you will remain in the parent in question’s good graces.
It has taken me a lifetime, but I have finally done something that really pleases my old man. I figured that getting a Ph.D. would do it. I figured wrong. Getting my Ph.D. was something he expected me to do. In all fairness to him, he most likely was pleased. However, it’s something many people do. However, my having written and published Raudi’s Story (at least in his estimation) was a far bigger accomplishment.
I don’t fully understand this, because I didn’t think of Raudi’s Story as being that great a book. (Sorry Raudi.) In part, this is because I’ve tended to listen to the nay sayers. My sister Eleanor was right -- Raising Raudi: The Search for the Perfect Horse will be far better. My sister was right when she said “Al, it’s not the kind of book I usually read. There’s too much detail here.” And my friend Nan Potts was right when she said “You don’t have back cover blurbs.” And also, it’s self-published.
My feelings about this mere excuse for a book have been such that I cancelled a scheduled book signing and have only made tentative stabs at promoting and marketing it. Enter Dad, who in the first of three phone conversations said that he was “thrilled to pieces” to get the book. Then in a second phone conversation called and said that “he started reading it and could not put it down.” The in a third conversation he said he went to a local bookstore and convinced the owner he should be carrying this book.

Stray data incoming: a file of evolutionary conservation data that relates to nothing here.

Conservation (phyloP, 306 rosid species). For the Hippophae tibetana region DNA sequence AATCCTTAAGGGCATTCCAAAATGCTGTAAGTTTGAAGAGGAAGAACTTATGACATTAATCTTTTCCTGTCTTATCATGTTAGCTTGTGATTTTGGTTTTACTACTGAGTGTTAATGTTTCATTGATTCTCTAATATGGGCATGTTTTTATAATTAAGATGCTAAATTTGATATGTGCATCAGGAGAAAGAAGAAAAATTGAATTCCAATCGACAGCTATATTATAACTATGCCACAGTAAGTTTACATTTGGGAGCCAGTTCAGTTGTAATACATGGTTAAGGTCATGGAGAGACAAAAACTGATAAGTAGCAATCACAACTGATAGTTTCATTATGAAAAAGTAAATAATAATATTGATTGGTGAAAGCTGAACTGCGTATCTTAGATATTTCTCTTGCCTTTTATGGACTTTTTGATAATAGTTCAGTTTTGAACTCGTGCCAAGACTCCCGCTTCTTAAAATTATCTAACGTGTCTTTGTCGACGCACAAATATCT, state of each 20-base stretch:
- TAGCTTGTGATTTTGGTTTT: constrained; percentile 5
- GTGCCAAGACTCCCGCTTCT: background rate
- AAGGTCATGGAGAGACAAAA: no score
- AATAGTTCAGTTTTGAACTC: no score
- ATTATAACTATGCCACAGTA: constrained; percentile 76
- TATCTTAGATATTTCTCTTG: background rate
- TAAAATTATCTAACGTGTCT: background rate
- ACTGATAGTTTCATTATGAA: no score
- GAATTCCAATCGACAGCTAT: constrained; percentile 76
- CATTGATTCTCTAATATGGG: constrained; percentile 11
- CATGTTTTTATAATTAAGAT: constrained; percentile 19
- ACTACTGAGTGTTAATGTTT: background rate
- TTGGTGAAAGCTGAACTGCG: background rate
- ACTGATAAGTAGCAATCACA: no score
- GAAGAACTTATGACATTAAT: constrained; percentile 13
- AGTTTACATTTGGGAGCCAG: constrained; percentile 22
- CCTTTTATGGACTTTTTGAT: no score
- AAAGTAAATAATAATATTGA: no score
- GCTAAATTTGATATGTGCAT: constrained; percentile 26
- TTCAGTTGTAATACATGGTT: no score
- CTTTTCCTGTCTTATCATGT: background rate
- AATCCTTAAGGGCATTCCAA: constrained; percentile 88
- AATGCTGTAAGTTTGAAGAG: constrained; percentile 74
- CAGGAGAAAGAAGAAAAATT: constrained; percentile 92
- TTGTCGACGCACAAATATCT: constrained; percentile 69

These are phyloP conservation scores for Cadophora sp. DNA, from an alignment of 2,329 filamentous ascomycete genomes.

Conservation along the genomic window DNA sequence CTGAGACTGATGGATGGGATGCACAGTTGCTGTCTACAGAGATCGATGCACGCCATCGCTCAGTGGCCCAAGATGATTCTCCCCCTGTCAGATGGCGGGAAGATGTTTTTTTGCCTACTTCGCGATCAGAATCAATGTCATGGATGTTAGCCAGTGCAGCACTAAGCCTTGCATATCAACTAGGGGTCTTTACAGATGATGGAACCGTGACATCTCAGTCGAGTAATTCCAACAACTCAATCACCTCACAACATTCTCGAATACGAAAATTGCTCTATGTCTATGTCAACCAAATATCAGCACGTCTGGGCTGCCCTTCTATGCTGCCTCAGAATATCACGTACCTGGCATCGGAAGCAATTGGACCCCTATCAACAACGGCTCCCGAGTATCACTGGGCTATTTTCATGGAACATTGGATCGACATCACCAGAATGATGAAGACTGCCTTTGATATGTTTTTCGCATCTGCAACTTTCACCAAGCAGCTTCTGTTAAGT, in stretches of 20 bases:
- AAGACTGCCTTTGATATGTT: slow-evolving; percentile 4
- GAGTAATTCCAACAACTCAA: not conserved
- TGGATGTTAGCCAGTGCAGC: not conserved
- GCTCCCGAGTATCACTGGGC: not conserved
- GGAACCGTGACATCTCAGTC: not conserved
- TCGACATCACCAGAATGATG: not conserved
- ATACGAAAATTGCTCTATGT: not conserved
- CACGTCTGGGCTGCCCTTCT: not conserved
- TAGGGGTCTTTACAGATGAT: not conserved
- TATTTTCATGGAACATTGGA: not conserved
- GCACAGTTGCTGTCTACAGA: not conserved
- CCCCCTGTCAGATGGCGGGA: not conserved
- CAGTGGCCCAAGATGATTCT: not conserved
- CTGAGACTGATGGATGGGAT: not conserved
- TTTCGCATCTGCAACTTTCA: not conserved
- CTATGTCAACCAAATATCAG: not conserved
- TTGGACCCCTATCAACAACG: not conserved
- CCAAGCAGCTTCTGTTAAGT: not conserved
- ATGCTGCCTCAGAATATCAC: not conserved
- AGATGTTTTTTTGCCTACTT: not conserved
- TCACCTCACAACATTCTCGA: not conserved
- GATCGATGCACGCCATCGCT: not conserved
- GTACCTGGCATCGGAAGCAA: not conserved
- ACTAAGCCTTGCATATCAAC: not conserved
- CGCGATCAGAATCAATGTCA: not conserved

The latter conversation is the most significant. The owner opened the Toadstool Bookstore in Peterborough, NH at the same time my dad opened the Country Lights Bookstore in Hillsbrough, NH. My father’s bookstore failed because he opened up shop in a dying mill town. Conversely, the other bookstore succeeded because the owner opened up shop in just the opposite. Peterborough was growing, and businesses were opening up right and left. It did not hurt that it was also the home of the American Guernsey Association, and the publication site of Hoard’s Dairyman. So one store went under and the other went upward.
My father moved on with his life – he took a job teaching math and science at a local high school. There went his lifelong dream, to be the owner of a thriving community bookstore. My father also (at one time) envisioned himself to be a published writer, and in fact wrote a book about his grandfather, called The Kerry Dancer. He never did get it published, and in fact, there is just one copy in existence. I think he has it tucked away in a drawer somewhere.
We never talked about my life, or the fact that I write on a daily basis. There have always been too many other more relevant things to talk about, like the weather, books we are reading, and movies. But I in a manner of speaking, I picked up the writing gauntlet when I was in college, and have yet to set it down. I’ve since discovered what my father realized early on—writing is a tough occupation. It doesn’t pay, and everyone and their sister expects you to write articles for free or for a pittance. It’s sort of like being a Dickens character. “Please sir, may I have some more” is a line that comes into my head when I submit work for consideration to those editors who say “would you . . . ?”
Writers are also considered to be odd, eccentric individuals who are engaging in an even odder, more eccentric occupation. But I persist, now out of habit. The novelty of seeing my name in print wore off a long time ago.
And so, to have received high praise from dear old dad makes me feel as though Raudi’s Story is not a good, but is an okay book.
Next: 98. 4/8/14: Horse Training: Twenty Seconds